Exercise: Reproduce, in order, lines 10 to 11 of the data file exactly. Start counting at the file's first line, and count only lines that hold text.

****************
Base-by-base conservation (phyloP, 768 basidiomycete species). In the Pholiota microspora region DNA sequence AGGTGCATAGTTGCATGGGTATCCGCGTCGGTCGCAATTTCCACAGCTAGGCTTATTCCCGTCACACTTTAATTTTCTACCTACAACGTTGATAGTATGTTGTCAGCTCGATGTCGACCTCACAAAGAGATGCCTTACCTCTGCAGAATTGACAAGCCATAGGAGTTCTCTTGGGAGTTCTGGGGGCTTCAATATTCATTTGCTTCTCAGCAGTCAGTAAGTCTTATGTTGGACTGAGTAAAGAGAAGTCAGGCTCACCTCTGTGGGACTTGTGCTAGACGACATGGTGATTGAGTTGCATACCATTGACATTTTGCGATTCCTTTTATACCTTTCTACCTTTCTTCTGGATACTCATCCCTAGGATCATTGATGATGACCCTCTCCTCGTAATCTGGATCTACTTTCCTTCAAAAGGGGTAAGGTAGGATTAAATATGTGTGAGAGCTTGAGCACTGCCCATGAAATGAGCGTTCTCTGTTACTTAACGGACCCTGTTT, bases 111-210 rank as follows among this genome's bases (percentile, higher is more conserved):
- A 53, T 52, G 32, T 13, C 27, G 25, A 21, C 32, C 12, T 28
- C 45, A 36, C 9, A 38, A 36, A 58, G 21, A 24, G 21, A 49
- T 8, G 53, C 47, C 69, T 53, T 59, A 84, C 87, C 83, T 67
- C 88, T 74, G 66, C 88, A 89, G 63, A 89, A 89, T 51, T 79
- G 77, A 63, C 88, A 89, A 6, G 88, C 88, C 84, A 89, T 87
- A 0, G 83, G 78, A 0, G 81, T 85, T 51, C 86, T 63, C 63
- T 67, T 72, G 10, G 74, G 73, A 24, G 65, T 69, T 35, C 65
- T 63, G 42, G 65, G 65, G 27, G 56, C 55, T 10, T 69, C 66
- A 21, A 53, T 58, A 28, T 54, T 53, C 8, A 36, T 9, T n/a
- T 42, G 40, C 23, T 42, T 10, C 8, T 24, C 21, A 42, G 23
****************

- A 21, A 53, T 58, A 28, T 54, T 53, C 8, A 36, T 9, T n/a
- T 42, G 40, C 23, T 42, T 10, C 8, T 24, C 21, A 42, G 23